Microsoft loaned journalists attending its Windows 7 briefing with laptops running the OS. They are labelled as Microsoft property. We had a couple of days to file stories on Windows 7 before the expiry of the NDA on Monday and getting the OS pre-installed with working drivers etc for the devices on the laptop made it easier to preview. The loan was not a secret and I mentioned it in everything I wrote about it; you could speculate that it was somehow optimized for Windows 7 but as far as I can tell it is a standard Dell, albeit relatively high-spec. It is of no value to me other than for reviewing Windows 7 and is not used for any other purpose.

    What was unfortunate is that the build of Windows 7 pre-installed was not the same as that shown in the keynote; it was an earlier build that lacked some of the key UI changes. I am not sure what was the reason for this; possibly to avoid leaking the details early; possibly the practicalities of pre-installing; possibly because the new UI was not stable enough – although it was installed on many other machines at PDC and seemed solid enough.

    The practice of loaning hardware for review is commonplace. Loaning hardware for a software review is less common but does happen where there is good reason. It doesn’t influence the review one way or the other; and if you read what I have written over the years you’ll see that I’m not shy about writing negative as well as positive comments about any company and its products. Some of the negatives have even been referenced on this site. Windows 7 does look, at this point, more satisfactory than Vista, whether or not it is running on a loaned machine.


  3. Needs Sunlight said,

    November 10, 2008 at 3:46 am


    Ok. So in addition to all that, MS may have faked the presentation. Are you sure it was running the next version and not a Flash app?

    Anyway, it’s a waste of time to play up MS’ hype about the Next Version. Ubuntu, Xubuntu, Fedora, RHEL are all here *now* today.

  4. G. Michaels said,

    November 10, 2008 at 4:31 am



    I wouldn’t worry about this too much. See:


    Credibility level: Zero, pretty much.

    Note: writer of this comment adds absolutely nothing but stalking and personal attacks against readers, as documented here.

  5. Roy Schestowitz said,

    November 10, 2008 at 5:18 am


    The laptops were on “indefinite loan”. Only when Microsoft and the recipients got criticised for it did they claim that a return was really needed. It’s 2006 all over again.

  6. stevetheFLY said,

    November 10, 2008 at 11:37 am


    Just the usual character assasination attempts from Roy here…

    Note: comment has been flagged for arriving from an incarnation of a known (eet), pseudonymous, forever-nymshifting, abusive Internet troll that posts from open proxies and relays around the world.

  7. dwight said,

    November 19, 2008 at 11:59 am



    I am not a fan of microsoft at all, yet in the early 1990s at university the best GUI word processor on the MAC and PC was MS Word, so I used it. I use Unix at work and Oracle, and ever now and then use Linux at home. My notebook has Vista and I expected the worst, but I must say I have no huge negative issues with it. It works and works a lot better than XP ever did ( I delayed moving from W2K to XP for years – stupidly).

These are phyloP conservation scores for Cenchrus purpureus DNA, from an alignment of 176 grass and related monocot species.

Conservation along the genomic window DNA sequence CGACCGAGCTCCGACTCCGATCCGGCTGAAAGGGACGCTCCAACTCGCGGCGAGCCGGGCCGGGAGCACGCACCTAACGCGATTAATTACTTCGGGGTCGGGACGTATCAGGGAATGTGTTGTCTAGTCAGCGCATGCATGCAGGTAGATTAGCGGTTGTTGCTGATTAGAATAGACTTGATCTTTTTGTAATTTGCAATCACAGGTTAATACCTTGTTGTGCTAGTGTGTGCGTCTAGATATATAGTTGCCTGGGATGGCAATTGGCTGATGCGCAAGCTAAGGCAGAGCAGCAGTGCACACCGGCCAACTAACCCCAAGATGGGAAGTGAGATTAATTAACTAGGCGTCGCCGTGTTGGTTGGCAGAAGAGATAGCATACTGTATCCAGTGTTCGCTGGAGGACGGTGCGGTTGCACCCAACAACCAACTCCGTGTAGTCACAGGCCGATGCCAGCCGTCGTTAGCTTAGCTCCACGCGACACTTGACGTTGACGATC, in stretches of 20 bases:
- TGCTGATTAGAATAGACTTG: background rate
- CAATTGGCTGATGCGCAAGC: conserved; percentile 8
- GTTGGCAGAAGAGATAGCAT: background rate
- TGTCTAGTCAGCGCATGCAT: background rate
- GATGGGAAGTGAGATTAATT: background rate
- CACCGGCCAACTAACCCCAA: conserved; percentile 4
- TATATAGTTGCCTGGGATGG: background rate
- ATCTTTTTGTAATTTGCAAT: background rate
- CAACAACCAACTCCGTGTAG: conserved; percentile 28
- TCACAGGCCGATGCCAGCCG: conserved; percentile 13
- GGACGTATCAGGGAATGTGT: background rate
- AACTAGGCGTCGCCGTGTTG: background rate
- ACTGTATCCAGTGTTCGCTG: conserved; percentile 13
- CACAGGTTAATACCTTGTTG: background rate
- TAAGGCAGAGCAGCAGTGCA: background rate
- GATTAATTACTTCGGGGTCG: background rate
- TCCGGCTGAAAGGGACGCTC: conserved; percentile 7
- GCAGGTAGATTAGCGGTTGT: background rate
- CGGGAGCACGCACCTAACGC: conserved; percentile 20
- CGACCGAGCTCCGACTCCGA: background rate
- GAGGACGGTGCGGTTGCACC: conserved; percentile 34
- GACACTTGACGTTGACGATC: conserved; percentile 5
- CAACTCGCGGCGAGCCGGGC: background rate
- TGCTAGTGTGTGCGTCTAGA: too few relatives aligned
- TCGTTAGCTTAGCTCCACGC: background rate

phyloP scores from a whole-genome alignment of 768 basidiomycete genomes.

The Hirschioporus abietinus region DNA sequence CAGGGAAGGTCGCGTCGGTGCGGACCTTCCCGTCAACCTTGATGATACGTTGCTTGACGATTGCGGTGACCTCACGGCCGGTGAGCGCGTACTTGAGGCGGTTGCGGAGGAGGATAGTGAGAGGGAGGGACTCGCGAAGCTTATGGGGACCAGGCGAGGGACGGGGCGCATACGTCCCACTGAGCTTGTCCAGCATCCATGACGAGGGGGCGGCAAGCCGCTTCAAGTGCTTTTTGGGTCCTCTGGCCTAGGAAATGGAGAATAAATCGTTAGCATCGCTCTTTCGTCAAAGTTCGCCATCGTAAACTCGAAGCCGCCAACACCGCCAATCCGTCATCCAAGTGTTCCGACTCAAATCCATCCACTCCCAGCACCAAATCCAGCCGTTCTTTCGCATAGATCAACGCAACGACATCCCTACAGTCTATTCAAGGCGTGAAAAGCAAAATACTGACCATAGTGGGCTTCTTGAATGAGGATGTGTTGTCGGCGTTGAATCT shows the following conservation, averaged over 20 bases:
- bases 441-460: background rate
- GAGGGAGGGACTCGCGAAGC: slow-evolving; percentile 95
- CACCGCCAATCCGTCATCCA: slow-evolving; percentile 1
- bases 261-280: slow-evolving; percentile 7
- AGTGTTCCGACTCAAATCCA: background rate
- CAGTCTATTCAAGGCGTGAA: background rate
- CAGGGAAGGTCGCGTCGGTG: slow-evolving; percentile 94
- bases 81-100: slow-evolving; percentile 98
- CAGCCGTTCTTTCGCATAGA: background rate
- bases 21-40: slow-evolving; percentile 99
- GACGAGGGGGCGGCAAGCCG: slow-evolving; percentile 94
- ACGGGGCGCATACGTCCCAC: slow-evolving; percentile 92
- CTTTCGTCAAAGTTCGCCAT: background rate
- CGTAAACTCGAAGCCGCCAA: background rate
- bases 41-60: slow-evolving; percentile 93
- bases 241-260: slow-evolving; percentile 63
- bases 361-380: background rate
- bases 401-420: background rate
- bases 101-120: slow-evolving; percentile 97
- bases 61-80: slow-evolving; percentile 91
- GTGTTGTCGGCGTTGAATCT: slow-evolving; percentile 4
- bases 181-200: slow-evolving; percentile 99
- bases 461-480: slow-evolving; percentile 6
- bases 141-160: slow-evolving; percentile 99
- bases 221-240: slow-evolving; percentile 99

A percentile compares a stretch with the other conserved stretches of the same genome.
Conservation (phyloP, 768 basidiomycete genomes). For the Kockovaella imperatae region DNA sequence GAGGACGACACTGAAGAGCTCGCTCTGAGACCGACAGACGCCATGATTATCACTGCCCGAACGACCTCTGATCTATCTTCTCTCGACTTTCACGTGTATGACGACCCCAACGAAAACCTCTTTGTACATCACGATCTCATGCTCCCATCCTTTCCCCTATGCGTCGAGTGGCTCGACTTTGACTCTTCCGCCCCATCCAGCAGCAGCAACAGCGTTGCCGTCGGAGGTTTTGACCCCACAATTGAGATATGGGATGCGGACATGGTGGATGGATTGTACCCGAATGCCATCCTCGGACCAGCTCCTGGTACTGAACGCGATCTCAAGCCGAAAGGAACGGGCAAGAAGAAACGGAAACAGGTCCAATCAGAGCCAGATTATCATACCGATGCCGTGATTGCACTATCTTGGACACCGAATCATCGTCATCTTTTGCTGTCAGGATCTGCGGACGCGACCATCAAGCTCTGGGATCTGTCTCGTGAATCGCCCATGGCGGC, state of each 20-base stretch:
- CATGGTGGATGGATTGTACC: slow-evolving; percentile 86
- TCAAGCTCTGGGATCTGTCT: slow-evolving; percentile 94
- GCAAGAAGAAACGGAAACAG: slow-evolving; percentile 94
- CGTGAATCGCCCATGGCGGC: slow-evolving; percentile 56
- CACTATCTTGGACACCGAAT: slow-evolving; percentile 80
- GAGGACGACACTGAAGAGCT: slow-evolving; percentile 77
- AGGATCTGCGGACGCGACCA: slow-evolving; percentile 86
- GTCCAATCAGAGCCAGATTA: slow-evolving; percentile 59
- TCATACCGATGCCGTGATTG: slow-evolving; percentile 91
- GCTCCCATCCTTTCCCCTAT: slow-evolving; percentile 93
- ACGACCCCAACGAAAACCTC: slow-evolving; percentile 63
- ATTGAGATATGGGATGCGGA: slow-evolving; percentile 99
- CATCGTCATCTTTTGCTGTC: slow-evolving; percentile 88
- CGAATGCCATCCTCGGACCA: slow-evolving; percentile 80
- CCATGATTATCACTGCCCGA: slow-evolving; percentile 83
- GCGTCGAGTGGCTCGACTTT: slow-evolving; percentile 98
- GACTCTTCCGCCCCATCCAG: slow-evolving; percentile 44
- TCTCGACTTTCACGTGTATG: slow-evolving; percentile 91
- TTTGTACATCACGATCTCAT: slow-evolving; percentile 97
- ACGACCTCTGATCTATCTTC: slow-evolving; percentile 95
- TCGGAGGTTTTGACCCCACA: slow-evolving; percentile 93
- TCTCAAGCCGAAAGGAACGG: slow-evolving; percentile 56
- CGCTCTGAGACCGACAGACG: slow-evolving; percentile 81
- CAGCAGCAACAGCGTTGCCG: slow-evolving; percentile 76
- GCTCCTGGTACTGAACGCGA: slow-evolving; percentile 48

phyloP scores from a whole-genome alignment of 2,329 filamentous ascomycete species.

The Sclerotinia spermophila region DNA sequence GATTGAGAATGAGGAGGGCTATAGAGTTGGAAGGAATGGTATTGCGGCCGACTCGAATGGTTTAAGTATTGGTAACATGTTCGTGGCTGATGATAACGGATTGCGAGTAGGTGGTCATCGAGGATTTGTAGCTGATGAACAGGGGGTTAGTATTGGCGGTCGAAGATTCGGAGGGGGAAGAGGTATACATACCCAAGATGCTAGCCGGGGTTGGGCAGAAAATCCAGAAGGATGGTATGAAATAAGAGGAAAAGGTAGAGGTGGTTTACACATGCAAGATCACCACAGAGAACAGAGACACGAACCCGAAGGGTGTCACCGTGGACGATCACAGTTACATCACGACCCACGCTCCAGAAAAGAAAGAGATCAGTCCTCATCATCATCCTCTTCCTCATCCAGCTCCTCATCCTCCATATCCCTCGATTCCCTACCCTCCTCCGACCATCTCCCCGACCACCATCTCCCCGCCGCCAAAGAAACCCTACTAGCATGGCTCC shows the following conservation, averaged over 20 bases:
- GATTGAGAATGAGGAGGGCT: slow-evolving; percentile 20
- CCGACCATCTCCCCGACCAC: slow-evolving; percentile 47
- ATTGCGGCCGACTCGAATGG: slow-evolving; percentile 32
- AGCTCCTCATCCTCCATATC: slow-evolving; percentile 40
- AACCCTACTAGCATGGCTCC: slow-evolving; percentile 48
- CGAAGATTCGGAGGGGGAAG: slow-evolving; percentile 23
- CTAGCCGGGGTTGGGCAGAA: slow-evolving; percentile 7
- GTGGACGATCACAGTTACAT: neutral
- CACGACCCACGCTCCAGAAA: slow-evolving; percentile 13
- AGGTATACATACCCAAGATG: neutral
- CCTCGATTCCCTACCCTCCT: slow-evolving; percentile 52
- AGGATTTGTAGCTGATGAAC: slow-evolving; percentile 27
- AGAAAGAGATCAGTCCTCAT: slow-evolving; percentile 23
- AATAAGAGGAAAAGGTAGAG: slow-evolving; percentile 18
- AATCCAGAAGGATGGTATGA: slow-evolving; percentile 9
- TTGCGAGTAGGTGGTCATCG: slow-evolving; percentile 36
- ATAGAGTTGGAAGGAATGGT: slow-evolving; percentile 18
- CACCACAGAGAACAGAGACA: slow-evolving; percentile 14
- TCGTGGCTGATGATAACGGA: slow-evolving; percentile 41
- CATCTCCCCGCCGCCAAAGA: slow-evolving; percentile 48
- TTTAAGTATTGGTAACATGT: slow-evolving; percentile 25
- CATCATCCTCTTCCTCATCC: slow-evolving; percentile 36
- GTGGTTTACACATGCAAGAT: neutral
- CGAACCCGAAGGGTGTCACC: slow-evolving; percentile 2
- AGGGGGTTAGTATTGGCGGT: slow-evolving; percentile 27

I am disappointed that fan boys of one or other system/ hardware /software loose objectivity about technology. I dont think MS has been the best system ( I bought OS2 !!! ) and in future will not buy another MS operating system as I run multiple machines at home for development ( isnt Linux great when it comes to license costs ). But I wont buy Windows because of the cost of loading on several machines the OS, not because I have a bias against the company. Yet I cannot say Vista is all the nasty things people claim it is, it works, works nicely and runs all my hardware, including some obscure USB devices I built.

    I prefer Unix personally, but MS runs a lot of software I require for development ( anyone know how to run PL/SQL developer for Oracle, on Unix ) so use MS OS often.

    I fully understand how a prerelease OS is loaded on a machine and loaned for review ( you were not seriously expecting me to run Apples latest OS on anything but an Apple machine were you ? ). Yet this bashing of MS all the time is becoming tedious and rather unprofessional. I’m no MS fan but to accuse each and every thing they do begins to make me wonder as to whether emotions are rulling the blogs, sad state of affairs. If the journalists were loaned/ given the notebooks and declared this fact in the review then I think it is unfair to immediately dismiss their reviews. If they did not declare this in their review then they are unprofessional, but to bash them just because they received machines for review is rather childish.

    Start being professional guys!!